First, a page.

Bloom’s Day 2010 Blog Here
Ulysses and Me
Blooms day is upon us again. Celebrate. Seize the day and Seize the hour of day. In 1936, Joseph Campbell was a Ph.d student in Medieval Literature living and doing research in Paris. He bought a book, at Shakespeare & Company. That book was James Joyce Ulysses. A book would change his life. After a few days Campbell tried to return the book for his money back. Outraged, he told the seller that the book was unreadable. Fortunately, the owner talked Campbell into continuing to read the work. Becoming convinced of the genius of the work and of Joyce, Campbell was later to write ‘Joyce seems to have read every book. To know every symbol.’ Thus was born Campbell’s long journey in search of the symbol, the myth and the god with a thousand faces. The turn from history to myth was faithful for both Campbell and for mythological studies. Perhaps no other scholar would do so much to complete Jung’s visions for the archetype and of the collective unconsciousness than Joseph Campbell. What if Campbell had given up? It took me two tries to get into Ulysses on it own terms. I had to read the original Odysseus in verse and reread the Bible and have a near death experience which left me convalescing for three months before I could finish. It was worth it. Nothing is like the trill of the final monologue when I was finally ready for it.
You are watching, ‘As The World Turns.’
The Bloom is dead, Infinite Life to the new King. Not on Blooms day but Tax Day (April 15, 2011) an edited draft of David Foster Wallace’s notes and working chapters of his last work, A Pale King was released. Time will judge A Pale King. There was a rush to review. At least two distinguished reviews (you know who you are) published ‘reviews’ of A Pale King and it was clear, to those of us who have actually read the book, that the reviewers had not! It took a couple of years for DFW’s previous major work ‘Infinite Jest’ to be digested and placed along side of Ulysses and Moby Dick as a great novel. The joke is however, on us. Infinite Jest is really about infinite unspeakable sadness in the author’s soul. A loneliness which would ultimately kill it’s author. Among the jokes, and there are some great jokes, within the monumental Everest like sentences which carry on for 64, 128 or 256 words, sentences so long and beautiful you never wanted them to end, was the chill of isolation and fear. Infinite Sadness. But make no mistake about it. If Ulysses is a great novel, then Infinite Jest is a great novel. You have to work for Infinite Jest. DFW said once: “All the attention and engagement and work you need to get from the reader can’t be for your benefit; it got to be for hers’. Graduate students will carry on about po-mo and meta-fictions and meta-meta. ‘Self-conscious self-consciousness’ someone wrote. None of that means anything. The experience of reading Infinite Jest, the pure psycadellic joy of reading Infinite Jest. In that, Infinite Jest is like Ulysses. But a Raven is not like a writing desk. If you read the first chapter and it doesn’t grab you by the throat and never let’s go until the last.. Why you should stop reading the novel right there. Read the Bible. Read Odysseus. Watch American Idol. Do something else. Do any thing else. You are not ready. It will wait for you. Just like Ulysses waited for me and then took me up when I least expected it and transformed the fiber of being.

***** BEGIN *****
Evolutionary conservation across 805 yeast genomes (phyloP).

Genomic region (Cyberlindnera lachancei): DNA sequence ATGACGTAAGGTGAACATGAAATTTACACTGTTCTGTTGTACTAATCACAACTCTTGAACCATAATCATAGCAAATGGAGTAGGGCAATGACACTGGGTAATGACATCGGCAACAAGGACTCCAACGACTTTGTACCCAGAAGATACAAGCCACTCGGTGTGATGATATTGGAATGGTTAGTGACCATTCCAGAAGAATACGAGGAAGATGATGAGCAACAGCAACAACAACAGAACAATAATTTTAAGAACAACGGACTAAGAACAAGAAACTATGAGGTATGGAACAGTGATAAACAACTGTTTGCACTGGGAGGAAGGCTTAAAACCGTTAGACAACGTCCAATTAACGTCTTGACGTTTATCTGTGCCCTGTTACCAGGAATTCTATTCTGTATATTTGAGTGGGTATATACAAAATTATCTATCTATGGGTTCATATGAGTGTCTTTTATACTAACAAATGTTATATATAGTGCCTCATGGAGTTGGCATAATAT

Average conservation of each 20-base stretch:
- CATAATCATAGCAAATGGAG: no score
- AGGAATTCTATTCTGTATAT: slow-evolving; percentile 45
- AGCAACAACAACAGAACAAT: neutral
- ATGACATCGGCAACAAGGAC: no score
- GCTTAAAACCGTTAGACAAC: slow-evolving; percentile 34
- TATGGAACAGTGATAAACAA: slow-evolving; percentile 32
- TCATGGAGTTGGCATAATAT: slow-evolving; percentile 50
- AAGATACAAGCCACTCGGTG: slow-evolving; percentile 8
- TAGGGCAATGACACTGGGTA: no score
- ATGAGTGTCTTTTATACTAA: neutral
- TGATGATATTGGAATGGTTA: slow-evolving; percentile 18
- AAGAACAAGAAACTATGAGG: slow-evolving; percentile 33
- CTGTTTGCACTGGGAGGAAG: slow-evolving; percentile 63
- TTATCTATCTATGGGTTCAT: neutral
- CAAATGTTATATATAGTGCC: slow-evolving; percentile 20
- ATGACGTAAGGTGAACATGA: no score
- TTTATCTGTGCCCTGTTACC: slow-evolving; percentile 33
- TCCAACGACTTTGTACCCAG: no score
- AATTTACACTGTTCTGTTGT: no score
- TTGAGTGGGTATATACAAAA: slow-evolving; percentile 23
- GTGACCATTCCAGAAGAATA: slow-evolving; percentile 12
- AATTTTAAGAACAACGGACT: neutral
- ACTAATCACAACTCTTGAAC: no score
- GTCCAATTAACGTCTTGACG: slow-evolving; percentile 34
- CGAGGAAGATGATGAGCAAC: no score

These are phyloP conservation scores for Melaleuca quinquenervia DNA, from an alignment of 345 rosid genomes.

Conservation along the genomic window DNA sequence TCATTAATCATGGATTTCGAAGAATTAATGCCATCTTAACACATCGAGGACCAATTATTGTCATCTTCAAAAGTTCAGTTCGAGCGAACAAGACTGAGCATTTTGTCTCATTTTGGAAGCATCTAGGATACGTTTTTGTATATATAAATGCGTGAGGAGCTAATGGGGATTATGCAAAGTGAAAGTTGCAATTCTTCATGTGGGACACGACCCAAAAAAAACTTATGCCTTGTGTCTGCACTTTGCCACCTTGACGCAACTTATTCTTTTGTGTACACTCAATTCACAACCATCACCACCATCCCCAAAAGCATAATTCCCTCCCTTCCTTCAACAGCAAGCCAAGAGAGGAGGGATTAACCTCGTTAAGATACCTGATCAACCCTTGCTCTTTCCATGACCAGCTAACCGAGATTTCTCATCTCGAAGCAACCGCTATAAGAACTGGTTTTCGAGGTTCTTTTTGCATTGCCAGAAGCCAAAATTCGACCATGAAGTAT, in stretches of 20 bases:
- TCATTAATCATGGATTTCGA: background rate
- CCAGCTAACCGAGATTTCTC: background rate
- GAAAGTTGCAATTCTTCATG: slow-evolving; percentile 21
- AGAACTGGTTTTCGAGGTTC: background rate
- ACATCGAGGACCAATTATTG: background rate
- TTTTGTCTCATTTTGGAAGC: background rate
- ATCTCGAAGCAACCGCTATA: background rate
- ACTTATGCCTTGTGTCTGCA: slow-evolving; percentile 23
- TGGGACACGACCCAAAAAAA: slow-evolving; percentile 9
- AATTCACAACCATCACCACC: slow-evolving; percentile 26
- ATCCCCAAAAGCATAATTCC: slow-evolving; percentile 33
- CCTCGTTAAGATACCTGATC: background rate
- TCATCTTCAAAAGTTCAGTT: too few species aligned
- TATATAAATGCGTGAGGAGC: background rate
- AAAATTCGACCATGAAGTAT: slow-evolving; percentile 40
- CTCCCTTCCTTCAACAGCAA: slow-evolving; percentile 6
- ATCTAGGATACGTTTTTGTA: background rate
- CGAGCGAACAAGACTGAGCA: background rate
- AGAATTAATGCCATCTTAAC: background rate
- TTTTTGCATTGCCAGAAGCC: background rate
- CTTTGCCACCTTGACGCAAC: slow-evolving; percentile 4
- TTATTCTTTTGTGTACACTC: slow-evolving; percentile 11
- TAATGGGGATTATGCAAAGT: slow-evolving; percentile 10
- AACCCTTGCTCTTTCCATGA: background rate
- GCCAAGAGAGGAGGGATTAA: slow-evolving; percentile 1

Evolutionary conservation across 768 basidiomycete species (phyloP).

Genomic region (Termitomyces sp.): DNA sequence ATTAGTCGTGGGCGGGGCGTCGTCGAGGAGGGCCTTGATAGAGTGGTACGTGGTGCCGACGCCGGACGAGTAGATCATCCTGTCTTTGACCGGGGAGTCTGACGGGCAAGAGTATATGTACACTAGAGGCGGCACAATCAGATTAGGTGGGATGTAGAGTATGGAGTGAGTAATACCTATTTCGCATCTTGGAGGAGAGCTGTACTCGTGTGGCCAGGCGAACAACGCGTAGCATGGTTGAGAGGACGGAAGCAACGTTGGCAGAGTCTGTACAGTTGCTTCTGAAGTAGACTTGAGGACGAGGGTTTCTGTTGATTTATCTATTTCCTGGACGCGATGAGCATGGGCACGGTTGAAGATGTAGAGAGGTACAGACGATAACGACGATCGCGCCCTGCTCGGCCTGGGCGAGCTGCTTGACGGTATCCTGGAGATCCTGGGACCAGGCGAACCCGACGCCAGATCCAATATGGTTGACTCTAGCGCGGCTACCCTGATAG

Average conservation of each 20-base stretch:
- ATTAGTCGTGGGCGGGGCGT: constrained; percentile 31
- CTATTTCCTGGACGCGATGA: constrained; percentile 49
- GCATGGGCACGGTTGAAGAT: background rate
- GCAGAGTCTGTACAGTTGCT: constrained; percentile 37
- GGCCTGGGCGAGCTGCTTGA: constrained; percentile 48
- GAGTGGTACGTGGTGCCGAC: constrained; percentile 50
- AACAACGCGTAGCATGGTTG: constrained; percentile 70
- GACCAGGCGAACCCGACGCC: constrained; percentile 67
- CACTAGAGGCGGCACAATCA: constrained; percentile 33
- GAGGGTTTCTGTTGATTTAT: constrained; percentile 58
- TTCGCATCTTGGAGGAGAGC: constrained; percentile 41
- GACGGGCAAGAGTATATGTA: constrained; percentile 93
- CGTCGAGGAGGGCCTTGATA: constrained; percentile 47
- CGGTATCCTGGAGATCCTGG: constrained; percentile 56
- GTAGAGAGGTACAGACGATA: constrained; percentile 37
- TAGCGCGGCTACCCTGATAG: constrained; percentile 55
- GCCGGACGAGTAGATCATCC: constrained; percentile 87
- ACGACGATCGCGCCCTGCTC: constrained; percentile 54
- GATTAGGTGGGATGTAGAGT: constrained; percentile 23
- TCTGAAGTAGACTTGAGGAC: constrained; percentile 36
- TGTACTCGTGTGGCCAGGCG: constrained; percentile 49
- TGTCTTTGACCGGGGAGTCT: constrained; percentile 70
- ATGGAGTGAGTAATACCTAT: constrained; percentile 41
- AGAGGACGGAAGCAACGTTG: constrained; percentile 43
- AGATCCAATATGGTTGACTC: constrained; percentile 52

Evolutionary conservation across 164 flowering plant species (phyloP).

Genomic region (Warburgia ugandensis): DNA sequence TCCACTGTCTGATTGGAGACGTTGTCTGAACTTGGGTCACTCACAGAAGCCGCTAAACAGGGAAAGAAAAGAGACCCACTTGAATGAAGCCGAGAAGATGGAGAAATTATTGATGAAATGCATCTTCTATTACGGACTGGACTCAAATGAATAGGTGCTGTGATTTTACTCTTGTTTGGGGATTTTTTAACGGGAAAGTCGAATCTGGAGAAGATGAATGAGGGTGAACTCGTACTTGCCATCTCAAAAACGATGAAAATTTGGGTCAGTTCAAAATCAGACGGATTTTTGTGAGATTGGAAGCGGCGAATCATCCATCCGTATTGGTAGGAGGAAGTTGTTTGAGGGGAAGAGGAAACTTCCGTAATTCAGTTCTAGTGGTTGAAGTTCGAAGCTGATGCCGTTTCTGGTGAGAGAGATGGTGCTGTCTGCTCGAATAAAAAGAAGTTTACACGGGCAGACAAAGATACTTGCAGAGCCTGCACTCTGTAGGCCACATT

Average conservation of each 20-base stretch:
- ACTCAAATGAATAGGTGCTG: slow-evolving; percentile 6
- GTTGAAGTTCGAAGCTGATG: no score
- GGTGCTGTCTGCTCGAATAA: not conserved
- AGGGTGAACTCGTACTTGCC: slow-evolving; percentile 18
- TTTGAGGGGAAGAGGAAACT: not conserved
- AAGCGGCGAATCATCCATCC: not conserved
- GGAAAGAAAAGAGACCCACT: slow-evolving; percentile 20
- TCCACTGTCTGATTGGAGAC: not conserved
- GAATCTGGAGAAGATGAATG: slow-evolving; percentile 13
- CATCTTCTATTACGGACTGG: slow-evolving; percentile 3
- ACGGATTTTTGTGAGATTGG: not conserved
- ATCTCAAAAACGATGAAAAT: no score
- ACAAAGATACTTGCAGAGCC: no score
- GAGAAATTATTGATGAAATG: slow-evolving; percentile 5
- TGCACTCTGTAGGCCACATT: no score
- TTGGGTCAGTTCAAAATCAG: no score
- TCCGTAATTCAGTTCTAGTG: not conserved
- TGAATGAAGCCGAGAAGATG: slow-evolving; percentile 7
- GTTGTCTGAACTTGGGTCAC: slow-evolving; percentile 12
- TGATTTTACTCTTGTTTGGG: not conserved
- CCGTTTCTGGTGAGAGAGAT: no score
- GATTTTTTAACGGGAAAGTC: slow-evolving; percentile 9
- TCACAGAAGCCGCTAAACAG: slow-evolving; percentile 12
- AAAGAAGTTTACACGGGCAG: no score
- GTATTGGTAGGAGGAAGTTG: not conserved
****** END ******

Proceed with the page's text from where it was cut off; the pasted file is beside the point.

[True freedom] means being conscious and aware enough to choose what you pay attention to and choose how you construct meaning from experience…
Kenyson Collage Commencement Address
No author is as present in his writings as DFW. Joyce is much more circumspect but each pushes the reader to confront that she is conscious and if conscious, conscious of what? Or rather conscious of whom? To Descartes’s “I think therefore I am”, Kant replied: “I think. All other conclusions from this are merely redundant.” (I made that quotation up but it was Kant position). Joyce pushes us to confront the deeper reality of ourselves (which Jung called the archetypes) well in a similar vain Wallace pushes us to confront our deepest emotions. “Don’t worry about getting in touch with your emotions. They will get in touch with you”, he wrote. History and science are simple, cold and dead. History is Karl Rove and Thimothy Geithner arguing about how to balance the federal budget, forever. Myth and heart is alive and warm. It is symbol. It is Author pulling the sword from the stone.
I Wish You More That Luck.
Kenyson Collage Commencement Address
There are several original works by David Foster Wallace on the net which I recommend to you:
I’m a man of my…
DFW’s first work is well worth a look at: The Broom in the System. Wallace wrote this novel as a undergraduate just as he was turning from philosophy & mathematics to writing. DFW said it reads like it was written by a very smart 14 year old. That 14 year old becomes the character Hal Incandenza in Infinite Jest. In my mind’s eye I saw this as titled A Bloom in the System. Jung meets Wittgenstein in a cotton dress and tennis shoes
Infinite Jest – Excerpts:
Chapter One: YEAR OF GLAD
I am seated in an office, surrounded by heads and bodies. My posture is consciously congruent to the shape of my hard chair. This is a cold room in University Administration, wood-walled, Remington-hung, double-windowed against the November heat, insulated from Administrative sounds by the reception area outside, at which Uncle Charles, Mr. deLint and I were lately received.
I am in here.
Three faces have resolved into place above summer-weight sportcoats and half-Windsors across a polished pine conference table shiny with the spidered light of an Arizona noon. These are three Deans — of Admissions, Academic Affairs, Athletic Affairs. I do not know which face belongs to whom.
I believe I appear neutral, maybe even pleasant, though I’ve been coached to err on the side of neutrality and not attempt what would feel to me like a pleasant expression or smile.